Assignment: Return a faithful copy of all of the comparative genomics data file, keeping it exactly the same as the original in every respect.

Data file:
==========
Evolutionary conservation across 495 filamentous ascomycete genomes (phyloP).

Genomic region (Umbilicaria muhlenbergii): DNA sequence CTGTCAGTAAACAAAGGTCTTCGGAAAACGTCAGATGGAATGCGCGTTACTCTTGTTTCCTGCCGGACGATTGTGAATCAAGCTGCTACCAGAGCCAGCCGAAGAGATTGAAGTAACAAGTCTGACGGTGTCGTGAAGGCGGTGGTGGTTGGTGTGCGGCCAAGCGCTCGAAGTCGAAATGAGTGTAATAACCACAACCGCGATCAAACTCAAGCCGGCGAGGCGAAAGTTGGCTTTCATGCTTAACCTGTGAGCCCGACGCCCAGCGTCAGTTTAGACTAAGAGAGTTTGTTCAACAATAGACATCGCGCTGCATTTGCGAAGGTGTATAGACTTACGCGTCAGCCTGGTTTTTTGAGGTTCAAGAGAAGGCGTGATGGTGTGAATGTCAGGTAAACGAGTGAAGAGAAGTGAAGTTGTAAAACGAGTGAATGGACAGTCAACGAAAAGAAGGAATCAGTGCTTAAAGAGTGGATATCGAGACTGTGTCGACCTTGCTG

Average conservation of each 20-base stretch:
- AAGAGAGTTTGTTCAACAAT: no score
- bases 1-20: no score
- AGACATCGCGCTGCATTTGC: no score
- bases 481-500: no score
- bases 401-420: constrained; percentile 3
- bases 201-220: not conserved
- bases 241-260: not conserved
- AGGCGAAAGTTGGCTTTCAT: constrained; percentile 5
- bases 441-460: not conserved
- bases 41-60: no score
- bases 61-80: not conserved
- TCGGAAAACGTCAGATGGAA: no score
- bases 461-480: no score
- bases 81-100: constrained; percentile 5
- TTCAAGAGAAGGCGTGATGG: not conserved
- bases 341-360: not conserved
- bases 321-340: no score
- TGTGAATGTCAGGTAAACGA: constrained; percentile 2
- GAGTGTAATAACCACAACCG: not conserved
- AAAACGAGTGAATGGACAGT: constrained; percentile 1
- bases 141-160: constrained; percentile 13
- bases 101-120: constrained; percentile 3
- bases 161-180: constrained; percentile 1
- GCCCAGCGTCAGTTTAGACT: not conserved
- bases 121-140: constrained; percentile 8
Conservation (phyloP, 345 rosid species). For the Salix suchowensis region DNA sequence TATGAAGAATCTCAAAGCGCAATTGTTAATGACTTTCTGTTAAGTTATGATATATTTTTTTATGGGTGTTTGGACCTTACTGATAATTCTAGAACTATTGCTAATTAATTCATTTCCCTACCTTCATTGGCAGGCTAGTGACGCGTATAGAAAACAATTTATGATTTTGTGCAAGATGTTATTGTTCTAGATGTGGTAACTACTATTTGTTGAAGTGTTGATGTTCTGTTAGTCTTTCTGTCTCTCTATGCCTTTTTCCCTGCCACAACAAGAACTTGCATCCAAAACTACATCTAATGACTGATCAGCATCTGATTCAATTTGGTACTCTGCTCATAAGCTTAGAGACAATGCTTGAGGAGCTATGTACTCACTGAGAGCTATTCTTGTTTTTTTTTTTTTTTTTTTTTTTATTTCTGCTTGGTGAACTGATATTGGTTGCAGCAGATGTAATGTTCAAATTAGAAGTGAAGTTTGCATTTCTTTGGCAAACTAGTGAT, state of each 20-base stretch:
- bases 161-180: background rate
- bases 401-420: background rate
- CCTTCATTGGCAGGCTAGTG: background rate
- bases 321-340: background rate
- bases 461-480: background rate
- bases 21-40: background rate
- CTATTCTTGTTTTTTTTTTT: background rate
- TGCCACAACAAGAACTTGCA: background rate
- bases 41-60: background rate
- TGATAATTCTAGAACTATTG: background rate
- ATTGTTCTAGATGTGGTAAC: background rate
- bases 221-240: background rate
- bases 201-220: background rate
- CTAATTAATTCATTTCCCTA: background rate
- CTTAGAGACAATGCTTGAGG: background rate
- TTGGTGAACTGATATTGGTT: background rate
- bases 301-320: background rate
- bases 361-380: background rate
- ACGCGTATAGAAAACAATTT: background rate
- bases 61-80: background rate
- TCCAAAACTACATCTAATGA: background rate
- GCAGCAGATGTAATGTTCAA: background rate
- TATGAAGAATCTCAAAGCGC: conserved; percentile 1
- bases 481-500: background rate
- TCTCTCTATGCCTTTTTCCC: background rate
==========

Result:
Evolutionary conservation across 495 filamentous ascomycete genomes (phyloP).

Genomic region (Umbilicaria muhlenbergii): DNA sequence CTGTCAGTAAACAAAGGTCTTCGGAAAACGTCAGATGGAATGCGCGTTACTCTTGTTTCCTGCCGGACGATTGTGAATCAAGCTGCTACCAGAGCCAGCCGAAGAGATTGAAGTAACAAGTCTGACGGTGTCGTGAAGGCGGTGGTGGTTGGTGTGCGGCCAAGCGCTCGAAGTCGAAATGAGTGTAATAACCACAACCGCGATCAAACTCAAGCCGGCGAGGCGAAAGTTGGCTTTCATGCTTAACCTGTGAGCCCGACGCCCAGCGTCAGTTTAGACTAAGAGAGTTTGTTCAACAATAGACATCGCGCTGCATTTGCGAAGGTGTATAGACTTACGCGTCAGCCTGGTTTTTTGAGGTTCAAGAGAAGGCGTGATGGTGTGAATGTCAGGTAAACGAGTGAAGAGAAGTGAAGTTGTAAAACGAGTGAATGGACAGTCAACGAAAAGAAGGAATCAGTGCTTAAAGAGTGGATATCGAGACTGTGTCGACCTTGCTG

Average conservation of each 20-base stretch:
- AAGAGAGTTTGTTCAACAAT: no score
- bases 1-20: no score
- AGACATCGCGCTGCATTTGC: no score
- bases 481-500: no score
- bases 401-420: constrained; percentile 3
- bases 201-220: not conserved
- bases 241-260: not conserved
- AGGCGAAAGTTGGCTTTCAT: constrained; percentile 5
- bases 441-460: not conserved
- bases 41-60: no score
- bases 61-80: not conserved
- TCGGAAAACGTCAGATGGAA: no score
- bases 461-480: no score
- bases 81-100: constrained; percentile 5
- TTCAAGAGAAGGCGTGATGG: not conserved
- bases 341-360: not conserved
- bases 321-340: no score
- TGTGAATGTCAGGTAAACGA: constrained; percentile 2
- GAGTGTAATAACCACAACCG: not conserved
- AAAACGAGTGAATGGACAGT: constrained; percentile 1
- bases 141-160: constrained; percentile 13
- bases 101-120: constrained; percentile 3
- bases 161-180: constrained; percentile 1
- GCCCAGCGTCAGTTTAGACT: not conserved
- bases 121-140: constrained; percentile 8
Conservation (phyloP, 345 rosid species). For the Salix suchowensis region DNA sequence TATGAAGAATCTCAAAGCGCAATTGTTAATGACTTTCTGTTAAGTTATGATATATTTTTTTATGGGTGTTTGGACCTTACTGATAATTCTAGAACTATTGCTAATTAATTCATTTCCCTACCTTCATTGGCAGGCTAGTGACGCGTATAGAAAACAATTTATGATTTTGTGCAAGATGTTATTGTTCTAGATGTGGTAACTACTATTTGTTGAAGTGTTGATGTTCTGTTAGTCTTTCTGTCTCTCTATGCCTTTTTCCCTGCCACAACAAGAACTTGCATCCAAAACTACATCTAATGACTGATCAGCATCTGATTCAATTTGGTACTCTGCTCATAAGCTTAGAGACAATGCTTGAGGAGCTATGTACTCACTGAGAGCTATTCTTGTTTTTTTTTTTTTTTTTTTTTTTATTTCTGCTTGGTGAACTGATATTGGTTGCAGCAGATGTAATGTTCAAATTAGAAGTGAAGTTTGCATTTCTTTGGCAAACTAGTGAT, state of each 20-base stretch:
- bases 161-180: background rate
- bases 401-420: background rate
- CCTTCATTGGCAGGCTAGTG: background rate
- bases 321-340: background rate
- bases 461-480: background rate
- bases 21-40: background rate
- CTATTCTTGTTTTTTTTTTT: background rate
- TGCCACAACAAGAACTTGCA: background rate
- bases 41-60: background rate
- TGATAATTCTAGAACTATTG: background rate
- ATTGTTCTAGATGTGGTAAC: background rate
- bases 221-240: background rate
- bases 201-220: background rate
- CTAATTAATTCATTTCCCTA: background rate
- CTTAGAGACAATGCTTGAGG: background rate
- TTGGTGAACTGATATTGGTT: background rate
- bases 301-320: background rate
- bases 361-380: background rate
- ACGCGTATAGAAAACAATTT: background rate
- bases 61-80: background rate
- TCCAAAACTACATCTAATGA: background rate
- GCAGCAGATGTAATGTTCAA: background rate
- TATGAAGAATCTCAAAGCGC: conserved; percentile 1
- bases 481-500: background rate
- TCTCTCTATGCCTTTTTCCC: background rate